Ontario’s dairy industry is taking action to address a shortage of cheesemakers in the province with a new formal training program set to launch by 2019.
The Ontario Dairy Council, which represents dairy processors in the province, drove the creation of the program as a direct response to the concerns of its members. The program should help those companies remain competitive as the Canadian market sees a significant increase in European cheese imports under the terms of the new CETA trade deal with the European Union (which took effect Wednesday).
“For many years it has been known that it is very difficult to find a cheesemaker,” said Christina Lewis, president of the Ontario Dairy Council. The ODC would often hear from cheese companies that they couldn’t find trained professionals to oversee their cheese making and would have to poach from other companies or train people from within. And, if they needed to hire someone from outside, there were no formal training standards to evaluate the candidates, said Lewis.
While the industry is meeting consumer demand now it needs more skilled cheesemakers— people who understand the science of making cheese, she said.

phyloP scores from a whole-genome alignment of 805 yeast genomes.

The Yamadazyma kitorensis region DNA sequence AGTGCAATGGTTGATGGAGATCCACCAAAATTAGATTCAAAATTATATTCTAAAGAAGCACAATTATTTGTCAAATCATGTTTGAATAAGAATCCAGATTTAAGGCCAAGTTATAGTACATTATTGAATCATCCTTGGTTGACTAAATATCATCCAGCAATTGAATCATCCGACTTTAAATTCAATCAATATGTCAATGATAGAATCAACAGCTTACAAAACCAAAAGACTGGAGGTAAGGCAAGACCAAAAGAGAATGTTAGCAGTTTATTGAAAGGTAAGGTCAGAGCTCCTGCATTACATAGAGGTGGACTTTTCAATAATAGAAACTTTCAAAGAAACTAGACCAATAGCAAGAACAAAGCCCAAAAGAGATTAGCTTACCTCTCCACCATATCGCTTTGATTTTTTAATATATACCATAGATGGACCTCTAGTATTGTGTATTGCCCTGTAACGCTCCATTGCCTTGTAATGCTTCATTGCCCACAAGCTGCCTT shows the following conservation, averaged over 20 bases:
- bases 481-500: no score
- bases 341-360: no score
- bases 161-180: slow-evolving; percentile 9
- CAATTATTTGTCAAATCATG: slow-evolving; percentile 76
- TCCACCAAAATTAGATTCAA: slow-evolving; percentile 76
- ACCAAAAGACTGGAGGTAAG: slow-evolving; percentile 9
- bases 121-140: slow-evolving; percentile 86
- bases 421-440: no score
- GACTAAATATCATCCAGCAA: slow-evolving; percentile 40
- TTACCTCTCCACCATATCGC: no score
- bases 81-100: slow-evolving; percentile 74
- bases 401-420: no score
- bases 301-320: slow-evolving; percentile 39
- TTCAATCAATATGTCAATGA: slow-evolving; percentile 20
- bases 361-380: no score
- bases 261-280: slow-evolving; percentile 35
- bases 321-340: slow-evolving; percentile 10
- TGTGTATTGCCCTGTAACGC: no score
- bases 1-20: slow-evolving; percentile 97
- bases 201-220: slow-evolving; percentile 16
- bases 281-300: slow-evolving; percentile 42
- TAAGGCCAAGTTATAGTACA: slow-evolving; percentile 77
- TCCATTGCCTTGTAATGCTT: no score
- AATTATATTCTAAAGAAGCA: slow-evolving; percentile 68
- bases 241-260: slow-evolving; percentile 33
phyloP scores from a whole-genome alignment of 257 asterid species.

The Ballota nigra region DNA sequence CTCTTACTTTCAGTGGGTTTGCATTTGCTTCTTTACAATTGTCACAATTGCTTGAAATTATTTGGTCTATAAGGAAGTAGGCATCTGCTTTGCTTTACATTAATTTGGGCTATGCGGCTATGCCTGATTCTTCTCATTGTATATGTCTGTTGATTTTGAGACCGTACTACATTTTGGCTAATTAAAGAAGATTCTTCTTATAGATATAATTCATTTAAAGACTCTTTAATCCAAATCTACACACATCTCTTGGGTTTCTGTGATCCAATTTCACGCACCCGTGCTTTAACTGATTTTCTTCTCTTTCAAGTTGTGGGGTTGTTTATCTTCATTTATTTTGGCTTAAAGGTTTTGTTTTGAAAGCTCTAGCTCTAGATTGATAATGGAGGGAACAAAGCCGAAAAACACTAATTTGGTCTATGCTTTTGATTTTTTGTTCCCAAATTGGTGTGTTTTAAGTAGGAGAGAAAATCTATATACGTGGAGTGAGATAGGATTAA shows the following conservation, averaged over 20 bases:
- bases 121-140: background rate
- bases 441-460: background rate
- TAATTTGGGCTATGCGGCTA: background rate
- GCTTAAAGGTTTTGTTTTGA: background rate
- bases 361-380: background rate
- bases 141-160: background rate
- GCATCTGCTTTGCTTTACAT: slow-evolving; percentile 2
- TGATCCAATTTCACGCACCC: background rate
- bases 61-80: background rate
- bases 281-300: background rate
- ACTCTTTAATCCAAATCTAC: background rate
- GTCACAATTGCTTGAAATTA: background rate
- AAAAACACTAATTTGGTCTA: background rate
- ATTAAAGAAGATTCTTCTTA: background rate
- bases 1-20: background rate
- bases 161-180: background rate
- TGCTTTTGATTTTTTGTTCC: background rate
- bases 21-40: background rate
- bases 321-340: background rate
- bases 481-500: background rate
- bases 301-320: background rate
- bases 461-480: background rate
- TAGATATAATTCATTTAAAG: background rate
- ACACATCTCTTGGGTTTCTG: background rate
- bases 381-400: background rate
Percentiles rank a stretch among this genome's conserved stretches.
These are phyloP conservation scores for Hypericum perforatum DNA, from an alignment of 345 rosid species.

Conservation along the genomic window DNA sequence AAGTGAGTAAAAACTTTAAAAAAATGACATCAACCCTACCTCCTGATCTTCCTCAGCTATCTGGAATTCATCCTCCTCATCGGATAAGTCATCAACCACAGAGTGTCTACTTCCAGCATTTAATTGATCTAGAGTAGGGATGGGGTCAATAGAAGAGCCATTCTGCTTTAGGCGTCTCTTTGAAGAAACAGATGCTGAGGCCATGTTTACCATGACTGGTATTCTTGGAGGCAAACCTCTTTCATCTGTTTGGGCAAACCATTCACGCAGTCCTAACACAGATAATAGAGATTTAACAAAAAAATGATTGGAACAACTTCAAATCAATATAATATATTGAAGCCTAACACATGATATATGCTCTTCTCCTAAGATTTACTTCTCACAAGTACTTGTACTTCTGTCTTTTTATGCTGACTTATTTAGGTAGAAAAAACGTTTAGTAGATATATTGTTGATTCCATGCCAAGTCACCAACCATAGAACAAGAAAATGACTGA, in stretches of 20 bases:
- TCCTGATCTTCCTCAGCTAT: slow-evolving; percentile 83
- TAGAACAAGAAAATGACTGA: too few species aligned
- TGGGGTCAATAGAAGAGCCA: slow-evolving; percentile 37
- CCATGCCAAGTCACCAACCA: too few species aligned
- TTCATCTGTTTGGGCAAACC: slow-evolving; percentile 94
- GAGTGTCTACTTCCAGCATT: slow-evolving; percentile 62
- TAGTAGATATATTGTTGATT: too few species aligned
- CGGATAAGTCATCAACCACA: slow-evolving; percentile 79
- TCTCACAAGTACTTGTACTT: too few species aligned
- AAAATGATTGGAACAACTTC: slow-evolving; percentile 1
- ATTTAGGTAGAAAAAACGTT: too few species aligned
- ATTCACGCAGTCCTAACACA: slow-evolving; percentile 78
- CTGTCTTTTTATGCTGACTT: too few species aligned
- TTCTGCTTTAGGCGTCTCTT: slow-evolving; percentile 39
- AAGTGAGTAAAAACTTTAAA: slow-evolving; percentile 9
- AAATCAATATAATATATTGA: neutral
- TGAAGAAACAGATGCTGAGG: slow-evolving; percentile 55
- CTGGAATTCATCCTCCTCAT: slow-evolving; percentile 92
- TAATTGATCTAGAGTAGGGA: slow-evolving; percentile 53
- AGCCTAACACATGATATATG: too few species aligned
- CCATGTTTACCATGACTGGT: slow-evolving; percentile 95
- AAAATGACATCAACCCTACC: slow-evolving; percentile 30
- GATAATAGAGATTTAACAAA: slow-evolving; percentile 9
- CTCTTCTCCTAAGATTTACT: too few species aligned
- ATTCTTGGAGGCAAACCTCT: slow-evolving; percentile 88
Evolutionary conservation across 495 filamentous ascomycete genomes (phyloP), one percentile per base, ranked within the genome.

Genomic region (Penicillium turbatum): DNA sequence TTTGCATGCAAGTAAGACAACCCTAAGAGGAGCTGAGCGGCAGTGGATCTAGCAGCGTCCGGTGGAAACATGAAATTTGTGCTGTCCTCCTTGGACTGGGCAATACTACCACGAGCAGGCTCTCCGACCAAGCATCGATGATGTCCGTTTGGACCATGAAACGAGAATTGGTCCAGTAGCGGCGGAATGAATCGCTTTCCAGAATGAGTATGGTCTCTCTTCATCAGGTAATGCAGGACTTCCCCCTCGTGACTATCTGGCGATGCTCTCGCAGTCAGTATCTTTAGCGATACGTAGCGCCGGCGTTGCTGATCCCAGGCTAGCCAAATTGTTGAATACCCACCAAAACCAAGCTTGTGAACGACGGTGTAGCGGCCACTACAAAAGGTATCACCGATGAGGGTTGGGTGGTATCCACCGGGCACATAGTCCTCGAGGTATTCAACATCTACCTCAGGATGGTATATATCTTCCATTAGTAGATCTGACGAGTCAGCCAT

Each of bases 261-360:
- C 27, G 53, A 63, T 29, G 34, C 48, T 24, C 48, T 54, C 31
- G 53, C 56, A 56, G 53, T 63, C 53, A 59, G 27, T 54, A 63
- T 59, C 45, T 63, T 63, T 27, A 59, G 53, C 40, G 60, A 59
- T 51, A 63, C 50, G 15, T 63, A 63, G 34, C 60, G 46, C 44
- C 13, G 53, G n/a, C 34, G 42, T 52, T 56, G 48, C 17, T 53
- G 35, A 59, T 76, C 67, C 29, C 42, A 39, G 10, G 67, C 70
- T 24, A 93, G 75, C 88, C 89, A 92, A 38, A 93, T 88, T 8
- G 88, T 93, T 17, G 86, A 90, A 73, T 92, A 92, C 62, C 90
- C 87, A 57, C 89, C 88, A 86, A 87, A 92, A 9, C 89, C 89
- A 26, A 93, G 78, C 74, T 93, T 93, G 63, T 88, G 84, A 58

The human resources problem facing the industry took on even greater relevance for dairy processors because of the terms of the CETA, which will see 17,000 tons of additional imported European cheeses coming into Canada each year.
There is no question, more European cheese will be coming into the market and taking shelf space, said Lewis. An increase in the numbers of highly trained cheesemakers will help Ontario diary processing companies remain competitive, produce high quality products and perhaps even create new cheeses.
Rather than rely on anecdotal evidence to develop a plan to solve the problem, ODC decided to conduct formal research to quantify just how big the problem was. ODC partnered with the Agricultural Adaptation Council and got funding as part of the Growing Forward 2 program to survey every cheese company in the province. The research showed over the next 10 years, the sector would need to find 200 cheesemakers.
“The research proves we need cheesemakers, that is the bottom line,” said Lewis. “The second part is, if we need cheesemakers, we need a training program.”
The next step for the ODC was to determine what that training would look like and how it would be delivered. The conclusion was a post-secondary, college-level program with flexible delivery options. One that, for example, high-school graduates could take full-time or else people already working could take as continuing education.
Two partner colleges have been identified and are getting formal approvals to introduce the programs and starting to develop the curricula. One school will deliver the training in English and the other in French. Ideally the program would launch in September 2018, but at this late stage, with details still being worked out and approvals sought, September 2019 is more likely, said Lewis.